High crop prices a threat to nature?

(From an article by Josephine Marcotty, Star Tribune Newspaper)

Grain prices are tempting farmers to plow up protected land, even as conservation subsidies shrink.

…Experts say 2012 is likely to be a tipping point for conservation across the Upper Midwest. Some 300,000 acres in Minnesota — one fifth of the land now set aside through the CRP — will be up for grabs as federal contracts come up for renewal.

In the following years, millions more acres in Minnesota, North and South Dakota — critical prairie and wetland habitat for a fourth of the nation’s migratory birds — may also fall to the plow as farmers choose between leaving it to nature or converting it to cash crops. Many predict that nature will be the loser.

These choices loom just as concern about Minnesota’s lakes and rivers is on the rise and the state is embarked on a decades-long plan to improve water quality from Lake Pepin to the Red River.

And yet all the financial incentives for farmers — who control half of Minnesota’s land — are poised to move in the opposite direction.

Our Take:
Farmers make choices every day that help conserve natural resources.

For farmers, not everything is a line item. The value of good land, clean water and fresh air are things they don’t put a price on.

That said, not every acre of farmland is alike. Many of the acres put into Conservation Reserve 15 years ago were parked there to achieve another goal. Many acres were put in CRP to reduce the total volume of crops.  By preventing a surplus of commodities, this allowed farmers to make a modest profit from farming. Yes prairie grasses could be a good use for productive farmland under those conditions. But now, with prices that reflect the world’s increasing need for grain for both food and energy, a good number of those acres will come back into production once the current easements end.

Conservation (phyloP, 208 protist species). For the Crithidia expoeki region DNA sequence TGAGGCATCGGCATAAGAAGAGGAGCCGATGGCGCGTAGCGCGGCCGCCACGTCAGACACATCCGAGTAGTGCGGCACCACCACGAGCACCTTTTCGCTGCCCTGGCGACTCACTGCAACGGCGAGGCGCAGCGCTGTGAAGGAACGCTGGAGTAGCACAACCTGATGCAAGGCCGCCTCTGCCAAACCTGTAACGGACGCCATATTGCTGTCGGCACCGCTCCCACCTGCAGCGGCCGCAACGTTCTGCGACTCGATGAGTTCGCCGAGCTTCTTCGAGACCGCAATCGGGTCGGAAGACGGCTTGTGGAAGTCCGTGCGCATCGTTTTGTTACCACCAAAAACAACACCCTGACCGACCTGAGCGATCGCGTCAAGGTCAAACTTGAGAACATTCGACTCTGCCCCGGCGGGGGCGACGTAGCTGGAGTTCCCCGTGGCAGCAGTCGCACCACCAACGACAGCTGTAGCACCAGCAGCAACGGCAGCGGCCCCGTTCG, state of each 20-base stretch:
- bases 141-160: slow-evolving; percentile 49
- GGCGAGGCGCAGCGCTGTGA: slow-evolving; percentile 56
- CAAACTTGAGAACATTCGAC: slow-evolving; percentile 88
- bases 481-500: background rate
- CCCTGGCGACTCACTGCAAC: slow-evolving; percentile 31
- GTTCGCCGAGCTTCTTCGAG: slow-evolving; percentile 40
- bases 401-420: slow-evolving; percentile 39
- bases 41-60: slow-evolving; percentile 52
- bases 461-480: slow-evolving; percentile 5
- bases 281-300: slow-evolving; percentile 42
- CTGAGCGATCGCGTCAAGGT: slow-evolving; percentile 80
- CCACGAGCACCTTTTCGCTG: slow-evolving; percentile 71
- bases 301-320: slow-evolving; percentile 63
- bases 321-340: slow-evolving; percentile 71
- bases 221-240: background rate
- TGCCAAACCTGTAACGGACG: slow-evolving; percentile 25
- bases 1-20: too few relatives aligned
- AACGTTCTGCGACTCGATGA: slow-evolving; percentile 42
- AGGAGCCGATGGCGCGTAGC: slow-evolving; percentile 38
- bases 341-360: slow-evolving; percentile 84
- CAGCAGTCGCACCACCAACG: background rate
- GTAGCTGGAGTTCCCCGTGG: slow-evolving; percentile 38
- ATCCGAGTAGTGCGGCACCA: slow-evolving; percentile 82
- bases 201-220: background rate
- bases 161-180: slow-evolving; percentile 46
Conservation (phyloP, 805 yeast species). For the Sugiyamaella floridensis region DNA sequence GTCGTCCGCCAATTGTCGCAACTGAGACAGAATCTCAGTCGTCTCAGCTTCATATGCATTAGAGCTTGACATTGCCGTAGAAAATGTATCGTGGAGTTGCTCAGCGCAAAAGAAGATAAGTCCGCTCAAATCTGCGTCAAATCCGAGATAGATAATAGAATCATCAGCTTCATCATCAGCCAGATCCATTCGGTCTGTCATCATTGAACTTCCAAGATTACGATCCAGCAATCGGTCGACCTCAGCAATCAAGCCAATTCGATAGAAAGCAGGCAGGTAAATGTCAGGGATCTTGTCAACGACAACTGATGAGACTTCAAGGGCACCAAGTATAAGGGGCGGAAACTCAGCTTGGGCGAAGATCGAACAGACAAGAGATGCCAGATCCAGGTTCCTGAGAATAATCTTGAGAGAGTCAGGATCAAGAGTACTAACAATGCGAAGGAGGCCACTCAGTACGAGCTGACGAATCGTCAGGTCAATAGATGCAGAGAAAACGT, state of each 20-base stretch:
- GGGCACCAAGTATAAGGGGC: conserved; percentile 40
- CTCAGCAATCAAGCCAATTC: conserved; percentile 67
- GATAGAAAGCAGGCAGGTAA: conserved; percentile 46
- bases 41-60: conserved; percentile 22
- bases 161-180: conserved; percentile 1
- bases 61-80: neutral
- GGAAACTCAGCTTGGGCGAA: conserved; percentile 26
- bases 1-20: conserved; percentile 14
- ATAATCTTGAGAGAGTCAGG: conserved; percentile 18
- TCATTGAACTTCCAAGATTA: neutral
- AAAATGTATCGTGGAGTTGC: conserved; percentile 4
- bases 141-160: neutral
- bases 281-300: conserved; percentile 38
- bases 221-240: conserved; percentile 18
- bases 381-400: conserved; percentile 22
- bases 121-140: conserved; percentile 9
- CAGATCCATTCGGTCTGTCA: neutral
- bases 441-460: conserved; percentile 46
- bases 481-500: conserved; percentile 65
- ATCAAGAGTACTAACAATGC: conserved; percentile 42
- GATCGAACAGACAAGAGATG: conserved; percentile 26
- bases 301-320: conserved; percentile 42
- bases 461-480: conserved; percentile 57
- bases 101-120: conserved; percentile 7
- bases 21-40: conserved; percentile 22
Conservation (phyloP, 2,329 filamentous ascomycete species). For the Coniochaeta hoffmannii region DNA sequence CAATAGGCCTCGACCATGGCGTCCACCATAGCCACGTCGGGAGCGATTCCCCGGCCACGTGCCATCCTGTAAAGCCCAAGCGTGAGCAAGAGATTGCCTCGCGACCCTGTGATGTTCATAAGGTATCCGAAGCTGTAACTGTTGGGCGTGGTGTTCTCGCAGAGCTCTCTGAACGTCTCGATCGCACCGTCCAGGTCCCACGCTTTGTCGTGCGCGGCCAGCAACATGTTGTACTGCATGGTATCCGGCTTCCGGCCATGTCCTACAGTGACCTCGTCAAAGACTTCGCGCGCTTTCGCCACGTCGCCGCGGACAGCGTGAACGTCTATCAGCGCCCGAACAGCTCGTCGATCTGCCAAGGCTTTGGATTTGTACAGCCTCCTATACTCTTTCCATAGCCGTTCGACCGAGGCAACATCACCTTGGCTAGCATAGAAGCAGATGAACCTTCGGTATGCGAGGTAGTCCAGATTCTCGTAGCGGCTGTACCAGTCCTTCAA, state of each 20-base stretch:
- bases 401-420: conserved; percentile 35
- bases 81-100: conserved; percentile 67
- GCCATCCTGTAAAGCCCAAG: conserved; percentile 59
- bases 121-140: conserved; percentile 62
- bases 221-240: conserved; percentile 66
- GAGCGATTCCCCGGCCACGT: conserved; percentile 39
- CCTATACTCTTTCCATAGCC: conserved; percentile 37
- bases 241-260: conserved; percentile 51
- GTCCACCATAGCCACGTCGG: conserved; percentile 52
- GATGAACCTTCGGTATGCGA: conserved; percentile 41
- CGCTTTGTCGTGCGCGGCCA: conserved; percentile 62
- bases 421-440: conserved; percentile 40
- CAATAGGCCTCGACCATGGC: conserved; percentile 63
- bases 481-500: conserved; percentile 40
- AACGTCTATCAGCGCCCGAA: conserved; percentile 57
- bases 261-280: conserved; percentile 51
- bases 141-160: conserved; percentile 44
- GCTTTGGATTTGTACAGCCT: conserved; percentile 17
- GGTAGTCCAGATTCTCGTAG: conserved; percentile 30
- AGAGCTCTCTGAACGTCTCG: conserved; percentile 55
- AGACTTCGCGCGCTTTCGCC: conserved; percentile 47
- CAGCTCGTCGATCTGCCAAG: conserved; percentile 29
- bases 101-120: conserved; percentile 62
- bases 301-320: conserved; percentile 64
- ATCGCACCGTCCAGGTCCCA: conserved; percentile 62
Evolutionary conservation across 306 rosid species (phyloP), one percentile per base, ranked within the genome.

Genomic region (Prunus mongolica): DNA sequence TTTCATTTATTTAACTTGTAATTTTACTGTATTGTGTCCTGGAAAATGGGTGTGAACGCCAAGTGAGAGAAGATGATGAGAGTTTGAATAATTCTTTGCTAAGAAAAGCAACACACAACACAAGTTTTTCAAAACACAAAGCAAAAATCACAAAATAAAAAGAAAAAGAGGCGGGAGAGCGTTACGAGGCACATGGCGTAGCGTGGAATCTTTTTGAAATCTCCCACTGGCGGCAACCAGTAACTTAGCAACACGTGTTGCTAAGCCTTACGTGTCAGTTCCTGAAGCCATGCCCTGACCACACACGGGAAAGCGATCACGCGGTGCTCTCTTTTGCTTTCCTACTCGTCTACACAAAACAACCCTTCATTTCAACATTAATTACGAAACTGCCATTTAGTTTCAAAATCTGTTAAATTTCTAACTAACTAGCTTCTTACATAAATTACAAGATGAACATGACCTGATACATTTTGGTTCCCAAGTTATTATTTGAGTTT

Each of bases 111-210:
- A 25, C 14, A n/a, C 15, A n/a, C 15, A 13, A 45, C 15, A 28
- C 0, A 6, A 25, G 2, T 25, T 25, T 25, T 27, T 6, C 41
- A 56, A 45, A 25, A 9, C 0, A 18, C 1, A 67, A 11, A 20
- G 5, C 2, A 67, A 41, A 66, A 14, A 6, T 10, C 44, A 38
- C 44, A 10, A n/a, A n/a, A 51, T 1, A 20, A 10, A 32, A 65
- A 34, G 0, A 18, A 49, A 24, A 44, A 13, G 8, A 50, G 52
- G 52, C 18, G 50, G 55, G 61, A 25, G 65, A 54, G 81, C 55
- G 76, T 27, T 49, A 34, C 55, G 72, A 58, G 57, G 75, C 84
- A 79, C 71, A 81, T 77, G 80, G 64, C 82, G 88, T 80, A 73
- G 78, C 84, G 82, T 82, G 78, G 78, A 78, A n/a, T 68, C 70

This change doesn’t have to mean a loss for nature. If the government is steadfast about its commitment to fund 32 million acres of conservation reserve lands—that equals about a third of all US corn acres and about ten percent of the nation’s arable land—stronger crop prices will help rationalize the system. Farmers will more exclusively enroll marginal, non-productive, environmentally sensitive land, if the government continues to fund CRP. These are acres where the function of conservation is more properly achieved.

Though the commodity price ticker constantly moves up and down, this decade has seen what looks like a permanent rise in grain prices. We’ve heard gloom and doom before about how farmers will choose profits over conservation, but the reality is that a better valuation of crops in the market means that both the farmers and the government can more easily choose to spend money on conservation.

And farmers will choose to continue to invest in conservation. Among other things that farmers love, they love the land.

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